By PoliceOne Staff
BOSTON — An 8-year-old boy was one of three people killed in the Boston Marathon bombing Monday morning. Another 137 people were reportedly injured, 17 of them critically.
Doctors were "pulling ball bearings out of people in the emergency room," a terrorism expert briefed on the investigation told CNN. The same source said the blasts resulted in at least 10 lost limbs.
The Associated Press reported "a terrifying scene of shattered glass, bloodstained pavements and severed limbs."
Video from the scene show authorities helping injured runners leave the scene and bloody spectators being carried to a medical tent that was being used for runners.
"Somebody's leg flew by my head. I gave my belt to stop the blood," spectator John Ross told media.
Reports say an initial loud explosion was heard at about 2:50 p.m. near the intersection of Boylston and Exeter streets. Another explosion was heard several seconds later.
Store fronts were blown out by the blast. Witnesses told media that several victims lost limbs.
After the blasts, President Barack Obama vowed that those responsible will "feel the full weight of justice."
However, there was been no word on the motive or who may have carried out the attack. Police said they had no suspects in custody.
CNN reported the bombings are being classed as a terrorist attack, but it's not clear whether the origin was domestic or foreign. A federal law enforcement official told CNN that both bombs were small, and initial tests showed no C-4 or other high-grade explosive material, "suggesting that the packages used in the attack were crude explosive devices."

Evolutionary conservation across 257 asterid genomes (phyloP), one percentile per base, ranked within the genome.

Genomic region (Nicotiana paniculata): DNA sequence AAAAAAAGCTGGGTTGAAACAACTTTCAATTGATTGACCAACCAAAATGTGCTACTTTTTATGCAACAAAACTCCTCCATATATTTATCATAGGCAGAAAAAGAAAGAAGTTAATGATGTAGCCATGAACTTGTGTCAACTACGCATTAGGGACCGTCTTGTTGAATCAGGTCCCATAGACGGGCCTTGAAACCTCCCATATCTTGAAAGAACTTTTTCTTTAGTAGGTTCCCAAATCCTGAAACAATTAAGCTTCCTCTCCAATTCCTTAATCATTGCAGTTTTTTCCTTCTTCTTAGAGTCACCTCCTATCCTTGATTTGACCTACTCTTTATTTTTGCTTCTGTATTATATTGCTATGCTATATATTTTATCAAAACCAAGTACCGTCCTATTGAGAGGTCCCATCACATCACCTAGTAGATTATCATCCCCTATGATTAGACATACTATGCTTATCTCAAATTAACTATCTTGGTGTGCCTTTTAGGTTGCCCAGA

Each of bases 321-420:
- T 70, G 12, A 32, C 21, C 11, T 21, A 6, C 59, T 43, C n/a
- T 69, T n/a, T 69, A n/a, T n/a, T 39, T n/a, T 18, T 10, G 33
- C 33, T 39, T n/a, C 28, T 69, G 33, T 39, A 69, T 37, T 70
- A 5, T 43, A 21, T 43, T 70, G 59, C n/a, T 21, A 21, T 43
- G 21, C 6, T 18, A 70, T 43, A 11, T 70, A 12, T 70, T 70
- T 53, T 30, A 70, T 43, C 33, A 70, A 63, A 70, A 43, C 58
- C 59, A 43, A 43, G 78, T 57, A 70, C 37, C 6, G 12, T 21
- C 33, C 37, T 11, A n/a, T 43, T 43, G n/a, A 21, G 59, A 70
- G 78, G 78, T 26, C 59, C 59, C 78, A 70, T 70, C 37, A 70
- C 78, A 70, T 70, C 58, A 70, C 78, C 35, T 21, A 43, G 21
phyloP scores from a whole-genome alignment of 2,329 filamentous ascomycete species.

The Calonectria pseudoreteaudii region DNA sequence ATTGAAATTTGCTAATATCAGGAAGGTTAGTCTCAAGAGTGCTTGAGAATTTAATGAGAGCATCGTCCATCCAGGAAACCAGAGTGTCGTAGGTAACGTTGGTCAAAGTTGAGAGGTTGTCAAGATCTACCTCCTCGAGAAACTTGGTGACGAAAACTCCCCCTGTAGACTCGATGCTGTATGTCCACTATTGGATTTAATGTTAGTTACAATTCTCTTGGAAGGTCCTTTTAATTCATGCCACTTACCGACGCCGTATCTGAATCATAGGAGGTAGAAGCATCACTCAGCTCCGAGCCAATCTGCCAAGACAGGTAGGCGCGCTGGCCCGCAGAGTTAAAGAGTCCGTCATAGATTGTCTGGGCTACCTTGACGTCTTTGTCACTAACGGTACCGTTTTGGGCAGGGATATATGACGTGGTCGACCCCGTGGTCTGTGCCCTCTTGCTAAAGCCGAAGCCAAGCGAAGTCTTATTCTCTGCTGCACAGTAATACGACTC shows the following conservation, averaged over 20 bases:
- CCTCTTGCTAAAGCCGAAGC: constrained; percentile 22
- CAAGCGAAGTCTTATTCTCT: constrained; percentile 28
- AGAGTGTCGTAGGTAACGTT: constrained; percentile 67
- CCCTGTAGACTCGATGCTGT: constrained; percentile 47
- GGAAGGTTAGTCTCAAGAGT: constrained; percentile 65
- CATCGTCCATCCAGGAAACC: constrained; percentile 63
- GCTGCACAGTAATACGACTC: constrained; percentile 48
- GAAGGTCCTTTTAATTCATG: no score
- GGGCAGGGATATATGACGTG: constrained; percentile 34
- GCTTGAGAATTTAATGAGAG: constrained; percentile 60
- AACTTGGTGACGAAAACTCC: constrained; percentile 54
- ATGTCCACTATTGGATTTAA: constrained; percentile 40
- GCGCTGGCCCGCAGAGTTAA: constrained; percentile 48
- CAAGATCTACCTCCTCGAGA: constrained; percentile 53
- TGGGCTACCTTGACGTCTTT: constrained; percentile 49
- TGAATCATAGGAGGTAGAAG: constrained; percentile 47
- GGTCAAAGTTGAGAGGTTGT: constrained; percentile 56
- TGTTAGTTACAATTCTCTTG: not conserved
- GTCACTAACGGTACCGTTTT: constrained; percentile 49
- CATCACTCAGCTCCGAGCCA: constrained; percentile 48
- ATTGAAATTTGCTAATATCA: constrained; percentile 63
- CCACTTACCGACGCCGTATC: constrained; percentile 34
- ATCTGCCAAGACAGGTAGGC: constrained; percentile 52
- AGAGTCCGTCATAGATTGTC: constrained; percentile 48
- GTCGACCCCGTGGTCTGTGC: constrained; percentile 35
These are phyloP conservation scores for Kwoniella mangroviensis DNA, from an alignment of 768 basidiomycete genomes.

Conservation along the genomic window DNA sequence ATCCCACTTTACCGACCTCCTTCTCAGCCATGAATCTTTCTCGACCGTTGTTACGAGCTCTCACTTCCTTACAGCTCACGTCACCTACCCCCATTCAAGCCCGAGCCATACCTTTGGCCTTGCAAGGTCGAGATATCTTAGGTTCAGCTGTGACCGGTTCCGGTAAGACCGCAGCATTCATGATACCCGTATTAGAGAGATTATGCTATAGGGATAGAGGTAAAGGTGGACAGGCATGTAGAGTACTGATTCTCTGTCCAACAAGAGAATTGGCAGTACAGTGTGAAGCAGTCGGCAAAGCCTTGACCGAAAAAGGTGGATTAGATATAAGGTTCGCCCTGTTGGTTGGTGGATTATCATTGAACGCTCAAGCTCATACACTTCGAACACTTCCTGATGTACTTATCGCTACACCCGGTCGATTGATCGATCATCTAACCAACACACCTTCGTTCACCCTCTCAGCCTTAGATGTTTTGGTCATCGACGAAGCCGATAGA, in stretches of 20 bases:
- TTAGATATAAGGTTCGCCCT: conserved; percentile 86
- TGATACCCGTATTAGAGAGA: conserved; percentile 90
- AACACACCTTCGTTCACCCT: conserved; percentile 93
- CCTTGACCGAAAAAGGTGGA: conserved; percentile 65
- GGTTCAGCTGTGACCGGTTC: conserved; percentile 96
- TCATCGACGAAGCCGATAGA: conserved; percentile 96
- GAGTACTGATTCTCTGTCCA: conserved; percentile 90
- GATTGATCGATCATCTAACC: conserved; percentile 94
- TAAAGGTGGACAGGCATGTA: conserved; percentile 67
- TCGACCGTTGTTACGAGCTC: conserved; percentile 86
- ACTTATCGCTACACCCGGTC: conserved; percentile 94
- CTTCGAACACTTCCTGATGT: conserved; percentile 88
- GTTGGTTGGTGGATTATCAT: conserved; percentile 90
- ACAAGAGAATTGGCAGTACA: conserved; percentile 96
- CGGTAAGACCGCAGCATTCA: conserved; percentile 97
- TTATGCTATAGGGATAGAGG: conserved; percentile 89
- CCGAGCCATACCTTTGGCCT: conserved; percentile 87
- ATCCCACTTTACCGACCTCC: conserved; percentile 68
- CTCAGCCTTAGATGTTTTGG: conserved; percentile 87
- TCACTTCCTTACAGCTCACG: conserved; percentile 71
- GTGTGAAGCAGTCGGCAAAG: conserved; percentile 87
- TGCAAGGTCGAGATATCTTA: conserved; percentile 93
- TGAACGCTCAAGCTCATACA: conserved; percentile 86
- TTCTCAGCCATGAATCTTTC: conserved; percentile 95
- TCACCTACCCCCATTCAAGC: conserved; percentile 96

Kimberly DelGuzzi of Pittsburgh told USA Today she was waiting Boylston Street for her friend to cross the finish line when she found herself pressed against a building, ducking for cover from the blasts.
"At first, I thought it was fireworks, but then I saw the smoke go up in the air," she said. "Then, not even a minute later, the second one went off."
Another runner, Tim Davey, told reporters he and his wife saw the wounded being brought into a medical tent that was originally set up for fatigued runners.
"They just started bringing people in with no limbs," he said.
"They just kept filling up with more and more casualties," his wife, Lisa Davey, said. "Most everybody was conscious. They were very dazed."
"This is something I've never seen in my 25 years here ... this amount of carnage in the civilian population. This is what we expect from warm," said Alisdair Conn, chief of emergency services at Massachusetts General Hospital.
A senior U.S. intelligence official said two other explosive devices that were found nearby were being dismantled. The official spoke on condition of anonymity because he was not authorized to discuss the findings publicly, according to reports.
Warning: Graphic images below.